What to Do This Weekend

Welcome. It’s getting to be last-day-of-school sunny and warm here in the Northeastern United States. We’re on the verge of summer again. Last May, a return to normal life felt almost impossible to ponder. This year, while we still have many questions about Covid-19 (What do parents need to know about kids and vaccines? Why did the C.D.C. change its advice on masks?), we’re making space for more before-timesish questions too (How much SPF is enough? What should I read this summer? Which beers does Eric Asimov recommend for a hot day?).

What parts of pandemic life do we hope will continue, as much of the world opens up? Elisabeth Egan hopes we keep making time to lose ourselves in books. Jason Farago would like to see museums continue to engage with audiences digitally, as the Frick did this past year with their online “Cocktails with a Curator” series, an At Home reader favorite. And it seems the pandemic-born practice of taking your daiquiris and margaritas to go from bars and restaurants will stick around, a change that Mike Whatley, the National Restaurant Association’s vice president for state and local affairs, says “represents the most dramatic change in state alcohol laws since the 1933 repeal of Prohibition.” And it’s possible dental care has changed forever as well.

Even as theaters open up, we’ll still treasure streaming movies at home. This weekend, why not watch a Charles Grodin film, like “The Heartbreak Kid” or “Beethoven”? Grodin, who died this week at 86, decided to become an actor after seeing the 1951 movie “A Place in the Sun”:

“It was two things,” he told the Television Academy Foundation in an oral history. “One is I think I developed an overwhelming crush on Elizabeth Taylor. And two, Montgomery Clift made acting look like, ‘Gee, well that looks pretty easy — just a guy talking.’”

The Eurovision Song Contest 2021 Grand Final is streaming live on Peacock in the United States. (Here’s a guide to where to watch in all participating countries.) And if you haven’t watched Barry Jenkins’s 10-hour adaptation of Colson Whitehead’s novel “The Underground Railroad,” it’s streaming on Amazon Prime. “Jenkins gets it all,” writes James Poniewozik, in his review of the series. “It’s as if he has figured out how to funnel more feeling through a camera lens than anyone else.”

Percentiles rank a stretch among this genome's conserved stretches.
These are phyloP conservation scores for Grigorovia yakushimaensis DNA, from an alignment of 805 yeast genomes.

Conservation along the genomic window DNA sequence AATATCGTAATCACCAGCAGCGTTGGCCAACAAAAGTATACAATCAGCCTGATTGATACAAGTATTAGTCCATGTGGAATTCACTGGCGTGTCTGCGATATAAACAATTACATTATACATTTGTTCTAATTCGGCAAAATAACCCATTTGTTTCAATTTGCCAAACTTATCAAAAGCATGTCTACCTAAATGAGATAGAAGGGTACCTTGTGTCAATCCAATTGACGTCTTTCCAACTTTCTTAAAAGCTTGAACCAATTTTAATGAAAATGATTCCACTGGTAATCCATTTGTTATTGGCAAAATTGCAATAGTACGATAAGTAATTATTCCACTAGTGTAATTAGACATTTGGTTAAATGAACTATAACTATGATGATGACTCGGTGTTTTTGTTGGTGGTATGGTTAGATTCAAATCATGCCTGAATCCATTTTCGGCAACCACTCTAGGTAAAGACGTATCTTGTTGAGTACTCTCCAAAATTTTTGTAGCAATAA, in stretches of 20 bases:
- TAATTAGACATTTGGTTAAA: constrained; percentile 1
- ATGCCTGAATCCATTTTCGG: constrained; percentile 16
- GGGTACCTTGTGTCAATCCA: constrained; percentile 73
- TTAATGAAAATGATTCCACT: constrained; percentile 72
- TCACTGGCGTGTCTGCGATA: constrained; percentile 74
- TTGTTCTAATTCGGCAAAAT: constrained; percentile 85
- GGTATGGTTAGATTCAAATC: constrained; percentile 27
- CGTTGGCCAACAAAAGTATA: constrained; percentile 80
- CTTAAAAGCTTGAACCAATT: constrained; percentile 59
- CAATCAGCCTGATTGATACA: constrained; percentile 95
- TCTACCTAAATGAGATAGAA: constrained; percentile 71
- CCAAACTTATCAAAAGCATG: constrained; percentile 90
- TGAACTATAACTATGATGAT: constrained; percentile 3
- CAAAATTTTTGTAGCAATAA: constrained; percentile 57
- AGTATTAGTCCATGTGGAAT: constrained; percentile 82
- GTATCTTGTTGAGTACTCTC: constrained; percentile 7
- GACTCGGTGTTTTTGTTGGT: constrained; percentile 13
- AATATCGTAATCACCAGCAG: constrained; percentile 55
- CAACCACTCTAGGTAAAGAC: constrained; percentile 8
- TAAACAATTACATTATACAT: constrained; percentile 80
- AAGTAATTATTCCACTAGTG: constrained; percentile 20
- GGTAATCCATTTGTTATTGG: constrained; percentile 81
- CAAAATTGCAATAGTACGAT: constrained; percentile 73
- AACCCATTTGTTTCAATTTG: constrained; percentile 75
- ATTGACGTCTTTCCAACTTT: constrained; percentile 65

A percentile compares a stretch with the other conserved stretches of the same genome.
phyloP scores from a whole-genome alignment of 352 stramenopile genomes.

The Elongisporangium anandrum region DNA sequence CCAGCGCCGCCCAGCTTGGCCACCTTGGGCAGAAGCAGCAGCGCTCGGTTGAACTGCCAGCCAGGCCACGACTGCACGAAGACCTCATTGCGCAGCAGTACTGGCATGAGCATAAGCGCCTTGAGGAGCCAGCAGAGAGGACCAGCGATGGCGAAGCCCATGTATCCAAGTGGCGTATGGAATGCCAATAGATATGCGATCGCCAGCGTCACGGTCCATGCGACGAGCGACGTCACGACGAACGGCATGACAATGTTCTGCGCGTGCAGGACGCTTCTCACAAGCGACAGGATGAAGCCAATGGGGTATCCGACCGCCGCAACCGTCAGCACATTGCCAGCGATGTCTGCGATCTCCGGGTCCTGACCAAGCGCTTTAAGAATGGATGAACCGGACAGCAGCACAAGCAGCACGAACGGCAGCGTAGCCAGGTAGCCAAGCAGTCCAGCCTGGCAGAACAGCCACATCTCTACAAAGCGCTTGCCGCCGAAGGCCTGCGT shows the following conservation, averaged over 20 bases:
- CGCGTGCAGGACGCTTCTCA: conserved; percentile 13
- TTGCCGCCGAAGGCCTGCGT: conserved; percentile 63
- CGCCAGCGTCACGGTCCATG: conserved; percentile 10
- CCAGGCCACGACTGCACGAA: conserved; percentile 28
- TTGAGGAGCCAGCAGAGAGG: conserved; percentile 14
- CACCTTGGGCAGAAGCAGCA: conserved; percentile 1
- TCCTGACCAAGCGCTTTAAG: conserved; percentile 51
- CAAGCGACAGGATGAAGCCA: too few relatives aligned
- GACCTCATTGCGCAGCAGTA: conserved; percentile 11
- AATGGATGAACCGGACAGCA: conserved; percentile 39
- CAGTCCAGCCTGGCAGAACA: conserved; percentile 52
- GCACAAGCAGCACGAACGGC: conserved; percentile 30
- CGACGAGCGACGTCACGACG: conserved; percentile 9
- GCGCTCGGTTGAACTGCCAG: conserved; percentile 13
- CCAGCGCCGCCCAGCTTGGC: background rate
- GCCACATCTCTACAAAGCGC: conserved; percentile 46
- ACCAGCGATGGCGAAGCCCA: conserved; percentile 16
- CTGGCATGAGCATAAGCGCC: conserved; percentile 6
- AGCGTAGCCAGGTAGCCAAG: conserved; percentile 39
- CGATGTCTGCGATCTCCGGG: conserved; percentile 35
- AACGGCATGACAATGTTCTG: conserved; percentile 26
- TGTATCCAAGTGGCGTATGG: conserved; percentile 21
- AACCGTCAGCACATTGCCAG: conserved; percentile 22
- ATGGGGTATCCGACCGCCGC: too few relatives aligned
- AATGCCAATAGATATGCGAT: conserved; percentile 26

And don’t miss this conversation between A.O. Scott and Sarah Silverman, in which they discuss Scott’s critical review of Silverman’s 2005 film “Jesus Is Magic” and how it changed them both.

A reader recommends.

Celebrating her 89th birthday with a group of friends recently, Phee Sherline from San Diego realized how the pandemic has changed her:

We had such a good time laughing, sipping our wine, eating a very good dinner. It’s good to hug friends again, but more than that, I learned how to enjoy my own company during the pandemic. That seems to be paying off as I regroup with friends. I know myself better. I tell jokes I might not have told before. I value good moments and I value being 89. I read, paint watercolors and play the hammer dulcimer. I now fully realize how valuable those interests are in filling time and defining who I am. That’s a gift from the pandemic, but I also realize I created that gift myself. The pandemic woke me to its value.

Tell us.

There’s so much about the pandemic that we are eager to leave behind. But there are some things we hope will endure: making more time for books, going out for a long daily walk or taking our health more seriously. What changes from the past 15 months do you hope continue? Tell us: [email protected] We’re At Home. We’ll read every letter sent. As always, more ideas for leading a full and cultured life at home and away appear below. I’ll see you next week.

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